Arby’s is taking a new tack in promoting its non-roast beef sandwiches with two commercials launching Sunday in which the chain’s fictitious Head of Sandwiches laments the fact that he is underappreciated.
Played by H. Jon Benjamin, best known as the voice for man-child Sterling Archer in the animated sitcom Archer, the chef strolls through his corporate kitchen in the 30-second spots expressing mild outrage that consumers don’t understand the breadth of the Atlanta-based chain’s culinary portfolio.
“Why do people think Arby’s is just roast beef when we have 17 other sandwiches?” He asks in one commercial.
“Oh, I don’t know, maybe it’s all those 60-foot signs that say, ‘Arby’s Roast Beef Sandwich is Delicious,’ or maybe it was because the last time you went to Arby’s you were with your grandparents, who ate exclusively roast beef every meal, somehow.”
In the other spot, the Head of Sandwiches roams the kitchen saying that most people still think Arby’s only serves roast beef sandwiches.
“If that’s the case, we sure have a lot of odd-looking roast beef sandwiches,” he says, pointing to sandwiches like the smoked brisket sandwich, the Reuben and the gyro.
Both commercials end with a modified version of the chain’s “We have the meats,” tagline: “Arby’s: We have the meats, for sandwiches.”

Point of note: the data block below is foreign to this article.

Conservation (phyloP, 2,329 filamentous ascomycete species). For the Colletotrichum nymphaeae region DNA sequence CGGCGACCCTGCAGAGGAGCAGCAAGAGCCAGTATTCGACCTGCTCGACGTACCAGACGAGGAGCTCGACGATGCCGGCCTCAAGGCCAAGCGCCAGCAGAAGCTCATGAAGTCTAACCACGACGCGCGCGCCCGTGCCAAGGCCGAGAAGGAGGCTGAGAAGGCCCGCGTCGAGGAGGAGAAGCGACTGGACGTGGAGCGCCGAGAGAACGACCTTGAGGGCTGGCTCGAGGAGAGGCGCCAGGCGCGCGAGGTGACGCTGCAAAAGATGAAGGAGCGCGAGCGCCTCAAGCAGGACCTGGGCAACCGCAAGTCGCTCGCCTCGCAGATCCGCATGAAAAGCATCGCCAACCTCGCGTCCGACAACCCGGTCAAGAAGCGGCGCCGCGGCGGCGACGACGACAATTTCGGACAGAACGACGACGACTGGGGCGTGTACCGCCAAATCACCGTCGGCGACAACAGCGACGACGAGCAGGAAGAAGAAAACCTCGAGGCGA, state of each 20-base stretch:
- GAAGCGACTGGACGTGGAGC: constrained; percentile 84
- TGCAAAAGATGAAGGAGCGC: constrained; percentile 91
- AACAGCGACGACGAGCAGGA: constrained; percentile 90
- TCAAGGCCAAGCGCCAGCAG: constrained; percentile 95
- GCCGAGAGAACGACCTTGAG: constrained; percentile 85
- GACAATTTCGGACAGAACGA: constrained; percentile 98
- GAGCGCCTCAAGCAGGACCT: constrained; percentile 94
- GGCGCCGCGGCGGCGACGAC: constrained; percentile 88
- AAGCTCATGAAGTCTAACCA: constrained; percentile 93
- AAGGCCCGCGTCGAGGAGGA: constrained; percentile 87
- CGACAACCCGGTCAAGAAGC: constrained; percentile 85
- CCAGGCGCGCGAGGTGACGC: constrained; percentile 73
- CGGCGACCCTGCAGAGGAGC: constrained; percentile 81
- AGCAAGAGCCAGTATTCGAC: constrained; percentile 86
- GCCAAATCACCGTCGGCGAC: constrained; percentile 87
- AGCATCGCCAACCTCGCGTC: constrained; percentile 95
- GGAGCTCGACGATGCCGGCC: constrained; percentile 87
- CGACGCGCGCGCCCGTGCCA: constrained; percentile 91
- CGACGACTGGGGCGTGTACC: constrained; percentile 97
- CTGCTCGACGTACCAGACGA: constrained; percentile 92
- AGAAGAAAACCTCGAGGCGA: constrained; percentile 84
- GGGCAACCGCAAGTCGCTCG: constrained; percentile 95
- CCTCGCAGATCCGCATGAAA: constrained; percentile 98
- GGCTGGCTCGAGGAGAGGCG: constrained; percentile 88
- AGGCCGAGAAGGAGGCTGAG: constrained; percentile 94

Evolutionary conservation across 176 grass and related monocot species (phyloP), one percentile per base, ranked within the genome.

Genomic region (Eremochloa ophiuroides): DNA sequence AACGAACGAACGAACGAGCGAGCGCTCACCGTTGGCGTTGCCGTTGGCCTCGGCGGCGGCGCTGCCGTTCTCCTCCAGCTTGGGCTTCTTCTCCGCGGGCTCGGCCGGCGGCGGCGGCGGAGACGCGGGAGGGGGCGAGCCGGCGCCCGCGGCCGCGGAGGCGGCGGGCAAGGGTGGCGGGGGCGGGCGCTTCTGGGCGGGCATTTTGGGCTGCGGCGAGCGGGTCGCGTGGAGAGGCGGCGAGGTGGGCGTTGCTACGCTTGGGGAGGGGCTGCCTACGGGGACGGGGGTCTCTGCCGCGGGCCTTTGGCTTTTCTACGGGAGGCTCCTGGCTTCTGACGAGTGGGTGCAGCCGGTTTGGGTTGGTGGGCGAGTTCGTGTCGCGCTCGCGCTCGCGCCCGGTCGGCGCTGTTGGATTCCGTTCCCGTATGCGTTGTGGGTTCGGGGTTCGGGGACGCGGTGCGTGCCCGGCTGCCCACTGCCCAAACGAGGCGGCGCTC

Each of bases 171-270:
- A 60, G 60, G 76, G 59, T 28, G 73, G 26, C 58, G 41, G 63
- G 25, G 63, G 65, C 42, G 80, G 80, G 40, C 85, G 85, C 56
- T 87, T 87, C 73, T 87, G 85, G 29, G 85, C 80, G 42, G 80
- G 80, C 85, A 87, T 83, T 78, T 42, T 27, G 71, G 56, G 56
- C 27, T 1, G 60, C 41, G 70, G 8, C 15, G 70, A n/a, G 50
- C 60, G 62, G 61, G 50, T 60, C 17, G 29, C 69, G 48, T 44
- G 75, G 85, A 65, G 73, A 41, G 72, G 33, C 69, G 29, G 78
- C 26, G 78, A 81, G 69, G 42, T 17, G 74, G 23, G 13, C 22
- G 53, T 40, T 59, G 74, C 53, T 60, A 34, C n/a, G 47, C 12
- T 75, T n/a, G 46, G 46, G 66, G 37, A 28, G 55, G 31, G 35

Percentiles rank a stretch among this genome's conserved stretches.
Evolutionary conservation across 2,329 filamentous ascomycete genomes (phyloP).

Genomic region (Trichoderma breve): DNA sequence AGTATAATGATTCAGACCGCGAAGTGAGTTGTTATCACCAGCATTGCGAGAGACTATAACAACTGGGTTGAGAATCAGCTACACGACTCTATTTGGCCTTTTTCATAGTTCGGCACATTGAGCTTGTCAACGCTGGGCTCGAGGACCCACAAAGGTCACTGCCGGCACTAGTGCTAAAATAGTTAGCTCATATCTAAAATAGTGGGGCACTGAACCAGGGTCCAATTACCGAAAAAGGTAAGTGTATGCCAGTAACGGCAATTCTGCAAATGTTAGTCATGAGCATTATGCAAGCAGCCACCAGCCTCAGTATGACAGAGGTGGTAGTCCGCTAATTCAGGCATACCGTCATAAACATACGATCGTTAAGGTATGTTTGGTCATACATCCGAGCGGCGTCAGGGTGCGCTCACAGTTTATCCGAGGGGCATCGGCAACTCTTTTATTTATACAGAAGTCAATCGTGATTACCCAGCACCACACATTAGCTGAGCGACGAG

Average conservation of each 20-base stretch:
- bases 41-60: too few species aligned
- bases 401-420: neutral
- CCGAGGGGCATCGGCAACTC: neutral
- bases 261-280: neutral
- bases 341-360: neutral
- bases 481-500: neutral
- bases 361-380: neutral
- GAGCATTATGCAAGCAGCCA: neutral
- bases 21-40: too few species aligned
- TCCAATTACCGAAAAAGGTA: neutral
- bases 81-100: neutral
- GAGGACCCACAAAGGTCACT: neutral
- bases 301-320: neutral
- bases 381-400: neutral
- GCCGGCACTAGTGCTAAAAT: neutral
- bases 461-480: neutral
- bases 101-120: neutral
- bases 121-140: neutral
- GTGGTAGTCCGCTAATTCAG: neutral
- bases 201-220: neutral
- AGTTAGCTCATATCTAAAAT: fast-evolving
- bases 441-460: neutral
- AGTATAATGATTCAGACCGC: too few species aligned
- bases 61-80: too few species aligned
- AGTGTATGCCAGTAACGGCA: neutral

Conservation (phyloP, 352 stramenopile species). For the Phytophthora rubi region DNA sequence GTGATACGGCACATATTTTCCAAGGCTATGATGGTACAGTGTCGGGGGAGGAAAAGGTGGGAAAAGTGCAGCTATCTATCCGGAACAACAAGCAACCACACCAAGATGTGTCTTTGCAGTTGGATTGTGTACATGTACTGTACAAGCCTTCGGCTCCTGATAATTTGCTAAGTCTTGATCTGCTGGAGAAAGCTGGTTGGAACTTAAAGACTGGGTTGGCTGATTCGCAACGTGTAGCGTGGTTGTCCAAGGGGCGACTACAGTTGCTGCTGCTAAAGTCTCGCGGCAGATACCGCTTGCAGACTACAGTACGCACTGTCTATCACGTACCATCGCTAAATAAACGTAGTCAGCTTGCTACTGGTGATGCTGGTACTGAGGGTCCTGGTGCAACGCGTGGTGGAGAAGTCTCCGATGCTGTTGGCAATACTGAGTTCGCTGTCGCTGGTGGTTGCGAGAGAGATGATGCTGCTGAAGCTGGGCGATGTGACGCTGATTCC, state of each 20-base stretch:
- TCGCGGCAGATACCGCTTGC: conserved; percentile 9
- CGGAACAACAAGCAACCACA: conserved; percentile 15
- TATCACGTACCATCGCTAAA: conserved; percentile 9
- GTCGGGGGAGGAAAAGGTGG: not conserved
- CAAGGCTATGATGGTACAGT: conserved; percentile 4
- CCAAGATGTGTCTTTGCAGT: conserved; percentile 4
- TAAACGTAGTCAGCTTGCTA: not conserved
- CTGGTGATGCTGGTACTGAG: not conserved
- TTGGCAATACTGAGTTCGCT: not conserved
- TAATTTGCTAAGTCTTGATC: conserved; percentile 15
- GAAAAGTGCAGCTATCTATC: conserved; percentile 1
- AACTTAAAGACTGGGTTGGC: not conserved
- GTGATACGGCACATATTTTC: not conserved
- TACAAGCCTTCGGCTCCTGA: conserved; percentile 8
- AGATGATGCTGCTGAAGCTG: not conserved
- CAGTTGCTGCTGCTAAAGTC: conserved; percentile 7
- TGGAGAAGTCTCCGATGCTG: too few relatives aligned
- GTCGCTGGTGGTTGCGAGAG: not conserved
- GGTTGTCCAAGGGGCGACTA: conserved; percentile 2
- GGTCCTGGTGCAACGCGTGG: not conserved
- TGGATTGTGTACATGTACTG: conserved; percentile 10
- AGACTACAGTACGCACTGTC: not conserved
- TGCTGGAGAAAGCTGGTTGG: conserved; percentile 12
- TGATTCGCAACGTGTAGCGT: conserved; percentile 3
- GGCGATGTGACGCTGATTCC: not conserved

Arby’s chief marketing officer Jim Taylor said in an email that the campaign is designed to underscore the chain’s extensive offerings.
“The thought-process behind Arby’s new ad creative is simple — we want to ensure our guests know about the unmatched variety of sandwiches we offer,” he said. “We noticed our heaviest users come to us not just for our iconic Roast Beef, but for the 17 other types of sandwiches on our everyday menu. … We really wanted to highlight our sandwich variety, especially to those who haven’t visited Arby’s in a while,” he added.
A company spokesperson said the Head of Sandwiches campaign would continue for the foreseeable future with more spots to come.
Since Roark Capital Group bought a majority stake of Arby’s from Wendy’s parent company in 2011, the roast beef specialist has playfully embraced into its reputation as a stodgy old chain — management sent food to the staff of The Daily Show when then-host Jon Stewart took jabs at Arby’s food. The move won him over enough that Arby’s CEO Paul Brown made a cameo appearance on Stewart’s last show.
The chain of more than 3,200 restaurants, now a part of Inspire Brands, headed by Brown and majority-owned by Roark, has since rolled out a wide variety of meats, including the permanent addition of smoked brisket and a lamb-based product for its gyro sandwiches. It also has carried out meat-related stunts, including the Meat Mountain, an off-menu sandwich comprised of all of Arby’s meat offerings on a bun, and the offering of venison sandwiches as extremely limited-time offers of a day or less.
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